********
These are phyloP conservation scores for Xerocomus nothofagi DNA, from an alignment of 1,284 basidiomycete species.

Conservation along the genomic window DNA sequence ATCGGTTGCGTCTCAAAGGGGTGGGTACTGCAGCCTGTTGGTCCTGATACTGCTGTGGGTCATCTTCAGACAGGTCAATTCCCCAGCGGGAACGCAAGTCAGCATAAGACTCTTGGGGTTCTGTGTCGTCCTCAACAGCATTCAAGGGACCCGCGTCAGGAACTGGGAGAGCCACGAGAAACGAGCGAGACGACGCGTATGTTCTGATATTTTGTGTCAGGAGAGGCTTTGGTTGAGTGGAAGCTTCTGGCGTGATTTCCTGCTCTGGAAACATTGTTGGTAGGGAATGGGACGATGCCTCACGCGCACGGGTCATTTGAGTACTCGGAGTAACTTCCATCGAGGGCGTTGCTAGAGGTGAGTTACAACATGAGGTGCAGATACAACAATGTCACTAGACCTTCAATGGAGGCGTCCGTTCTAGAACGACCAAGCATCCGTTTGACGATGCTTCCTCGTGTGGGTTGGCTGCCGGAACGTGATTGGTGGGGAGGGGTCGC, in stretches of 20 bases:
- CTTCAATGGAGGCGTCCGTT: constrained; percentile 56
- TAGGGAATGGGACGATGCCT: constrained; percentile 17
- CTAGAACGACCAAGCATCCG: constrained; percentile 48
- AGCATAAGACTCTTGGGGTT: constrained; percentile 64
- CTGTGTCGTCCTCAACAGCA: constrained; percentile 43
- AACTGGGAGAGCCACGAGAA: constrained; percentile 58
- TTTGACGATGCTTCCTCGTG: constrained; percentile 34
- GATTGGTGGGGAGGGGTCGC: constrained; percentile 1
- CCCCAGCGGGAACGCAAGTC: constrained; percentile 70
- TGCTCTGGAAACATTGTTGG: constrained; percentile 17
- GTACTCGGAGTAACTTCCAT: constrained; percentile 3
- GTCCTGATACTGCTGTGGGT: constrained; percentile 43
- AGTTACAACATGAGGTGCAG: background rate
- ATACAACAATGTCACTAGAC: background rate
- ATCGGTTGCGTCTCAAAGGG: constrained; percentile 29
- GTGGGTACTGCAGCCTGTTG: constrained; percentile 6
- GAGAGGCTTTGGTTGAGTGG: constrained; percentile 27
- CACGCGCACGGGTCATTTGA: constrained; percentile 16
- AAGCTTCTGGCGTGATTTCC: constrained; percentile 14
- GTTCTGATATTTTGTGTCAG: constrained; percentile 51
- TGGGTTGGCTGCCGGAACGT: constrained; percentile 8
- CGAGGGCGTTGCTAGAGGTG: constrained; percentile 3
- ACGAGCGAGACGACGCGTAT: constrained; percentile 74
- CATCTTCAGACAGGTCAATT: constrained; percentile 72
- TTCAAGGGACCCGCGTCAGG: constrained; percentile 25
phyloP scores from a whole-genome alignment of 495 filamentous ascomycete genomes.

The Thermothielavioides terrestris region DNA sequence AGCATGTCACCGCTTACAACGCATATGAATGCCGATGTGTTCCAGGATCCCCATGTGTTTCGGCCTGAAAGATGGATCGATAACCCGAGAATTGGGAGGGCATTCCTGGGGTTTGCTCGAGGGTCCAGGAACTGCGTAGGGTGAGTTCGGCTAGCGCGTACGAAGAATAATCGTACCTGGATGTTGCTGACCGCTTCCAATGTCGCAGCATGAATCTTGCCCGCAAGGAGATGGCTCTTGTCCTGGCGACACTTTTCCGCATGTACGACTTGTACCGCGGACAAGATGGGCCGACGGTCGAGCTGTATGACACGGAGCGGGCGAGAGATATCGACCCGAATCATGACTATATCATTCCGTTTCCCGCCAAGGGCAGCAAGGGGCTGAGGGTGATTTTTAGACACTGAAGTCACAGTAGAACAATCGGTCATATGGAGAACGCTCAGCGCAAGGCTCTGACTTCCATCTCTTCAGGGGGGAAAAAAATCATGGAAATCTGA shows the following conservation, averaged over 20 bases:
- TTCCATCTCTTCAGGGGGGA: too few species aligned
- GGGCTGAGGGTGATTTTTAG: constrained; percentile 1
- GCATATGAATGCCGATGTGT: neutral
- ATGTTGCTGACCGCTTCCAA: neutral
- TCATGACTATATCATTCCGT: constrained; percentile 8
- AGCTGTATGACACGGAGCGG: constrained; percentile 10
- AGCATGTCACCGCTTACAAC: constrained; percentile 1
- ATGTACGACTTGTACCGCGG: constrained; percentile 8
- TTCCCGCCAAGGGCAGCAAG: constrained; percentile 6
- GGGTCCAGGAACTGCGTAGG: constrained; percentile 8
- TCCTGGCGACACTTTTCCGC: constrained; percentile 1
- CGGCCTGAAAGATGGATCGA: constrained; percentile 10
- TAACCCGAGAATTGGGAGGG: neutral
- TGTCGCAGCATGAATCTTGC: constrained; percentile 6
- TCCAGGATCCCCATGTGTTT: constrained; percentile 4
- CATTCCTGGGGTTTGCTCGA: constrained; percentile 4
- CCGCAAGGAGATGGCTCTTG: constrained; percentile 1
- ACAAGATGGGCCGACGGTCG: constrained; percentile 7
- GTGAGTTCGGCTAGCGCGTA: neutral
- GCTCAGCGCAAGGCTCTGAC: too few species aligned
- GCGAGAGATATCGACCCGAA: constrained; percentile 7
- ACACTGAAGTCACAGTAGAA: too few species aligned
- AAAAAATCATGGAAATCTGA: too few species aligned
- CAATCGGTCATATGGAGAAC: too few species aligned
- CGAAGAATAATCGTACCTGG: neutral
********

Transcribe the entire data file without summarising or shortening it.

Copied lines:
These are phyloP conservation scores for Xerocomus nothofagi DNA, from an alignment of 1,284 basidiomycete species.

Conservation along the genomic window DNA sequence ATCGGTTGCGTCTCAAAGGGGTGGGTACTGCAGCCTGTTGGTCCTGATACTGCTGTGGGTCATCTTCAGACAGGTCAATTCCCCAGCGGGAACGCAAGTCAGCATAAGACTCTTGGGGTTCTGTGTCGTCCTCAACAGCATTCAAGGGACCCGCGTCAGGAACTGGGAGAGCCACGAGAAACGAGCGAGACGACGCGTATGTTCTGATATTTTGTGTCAGGAGAGGCTTTGGTTGAGTGGAAGCTTCTGGCGTGATTTCCTGCTCTGGAAACATTGTTGGTAGGGAATGGGACGATGCCTCACGCGCACGGGTCATTTGAGTACTCGGAGTAACTTCCATCGAGGGCGTTGCTAGAGGTGAGTTACAACATGAGGTGCAGATACAACAATGTCACTAGACCTTCAATGGAGGCGTCCGTTCTAGAACGACCAAGCATCCGTTTGACGATGCTTCCTCGTGTGGGTTGGCTGCCGGAACGTGATTGGTGGGGAGGGGTCGC, in stretches of 20 bases:
- CTTCAATGGAGGCGTCCGTT: constrained; percentile 56
- TAGGGAATGGGACGATGCCT: constrained; percentile 17
- CTAGAACGACCAAGCATCCG: constrained; percentile 48
- AGCATAAGACTCTTGGGGTT: constrained; percentile 64
- CTGTGTCGTCCTCAACAGCA: constrained; percentile 43
- AACTGGGAGAGCCACGAGAA: constrained; percentile 58
- TTTGACGATGCTTCCTCGTG: constrained; percentile 34
- GATTGGTGGGGAGGGGTCGC: constrained; percentile 1
- CCCCAGCGGGAACGCAAGTC: constrained; percentile 70
- TGCTCTGGAAACATTGTTGG: constrained; percentile 17
- GTACTCGGAGTAACTTCCAT: constrained; percentile 3
- GTCCTGATACTGCTGTGGGT: constrained; percentile 43
- AGTTACAACATGAGGTGCAG: background rate
- ATACAACAATGTCACTAGAC: background rate
- ATCGGTTGCGTCTCAAAGGG: constrained; percentile 29
- GTGGGTACTGCAGCCTGTTG: constrained; percentile 6
- GAGAGGCTTTGGTTGAGTGG: constrained; percentile 27
- CACGCGCACGGGTCATTTGA: constrained; percentile 16
- AAGCTTCTGGCGTGATTTCC: constrained; percentile 14
- GTTCTGATATTTTGTGTCAG: constrained; percentile 51
- TGGGTTGGCTGCCGGAACGT: constrained; percentile 8
- CGAGGGCGTTGCTAGAGGTG: constrained; percentile 3
- ACGAGCGAGACGACGCGTAT: constrained; percentile 74
- CATCTTCAGACAGGTCAATT: constrained; percentile 72
- TTCAAGGGACCCGCGTCAGG: constrained; percentile 25
phyloP scores from a whole-genome alignment of 495 filamentous ascomycete genomes.

The Thermothielavioides terrestris region DNA sequence AGCATGTCACCGCTTACAACGCATATGAATGCCGATGTGTTCCAGGATCCCCATGTGTTTCGGCCTGAAAGATGGATCGATAACCCGAGAATTGGGAGGGCATTCCTGGGGTTTGCTCGAGGGTCCAGGAACTGCGTAGGGTGAGTTCGGCTAGCGCGTACGAAGAATAATCGTACCTGGATGTTGCTGACCGCTTCCAATGTCGCAGCATGAATCTTGCCCGCAAGGAGATGGCTCTTGTCCTGGCGACACTTTTCCGCATGTACGACTTGTACCGCGGACAAGATGGGCCGACGGTCGAGCTGTATGACACGGAGCGGGCGAGAGATATCGACCCGAATCATGACTATATCATTCCGTTTCCCGCCAAGGGCAGCAAGGGGCTGAGGGTGATTTTTAGACACTGAAGTCACAGTAGAACAATCGGTCATATGGAGAACGCTCAGCGCAAGGCTCTGACTTCCATCTCTTCAGGGGGGAAAAAAATCATGGAAATCTGA shows the following conservation, averaged over 20 bases:
- TTCCATCTCTTCAGGGGGGA: too few species aligned
- GGGCTGAGGGTGATTTTTAG: constrained; percentile 1
- GCATATGAATGCCGATGTGT: neutral
- ATGTTGCTGACCGCTTCCAA: neutral
- TCATGACTATATCATTCCGT: constrained; percentile 8
- AGCTGTATGACACGGAGCGG: constrained; percentile 10
- AGCATGTCACCGCTTACAAC: constrained; percentile 1
- ATGTACGACTTGTACCGCGG: constrained; percentile 8
- TTCCCGCCAAGGGCAGCAAG: constrained; percentile 6
- GGGTCCAGGAACTGCGTAGG: constrained; percentile 8
- TCCTGGCGACACTTTTCCGC: constrained; percentile 1
- CGGCCTGAAAGATGGATCGA: constrained; percentile 10
- TAACCCGAGAATTGGGAGGG: neutral
- TGTCGCAGCATGAATCTTGC: constrained; percentile 6
- TCCAGGATCCCCATGTGTTT: constrained; percentile 4
- CATTCCTGGGGTTTGCTCGA: constrained; percentile 4
- CCGCAAGGAGATGGCTCTTG: constrained; percentile 1
- ACAAGATGGGCCGACGGTCG: constrained; percentile 7
- GTGAGTTCGGCTAGCGCGTA: neutral
- GCTCAGCGCAAGGCTCTGAC: too few species aligned
- GCGAGAGATATCGACCCGAA: constrained; percentile 7
- ACACTGAAGTCACAGTAGAA: too few species aligned
- AAAAAATCATGGAAATCTGA: too few species aligned
- CAATCGGTCATATGGAGAAC: too few species aligned
- CGAAGAATAATCGTACCTGG: neutral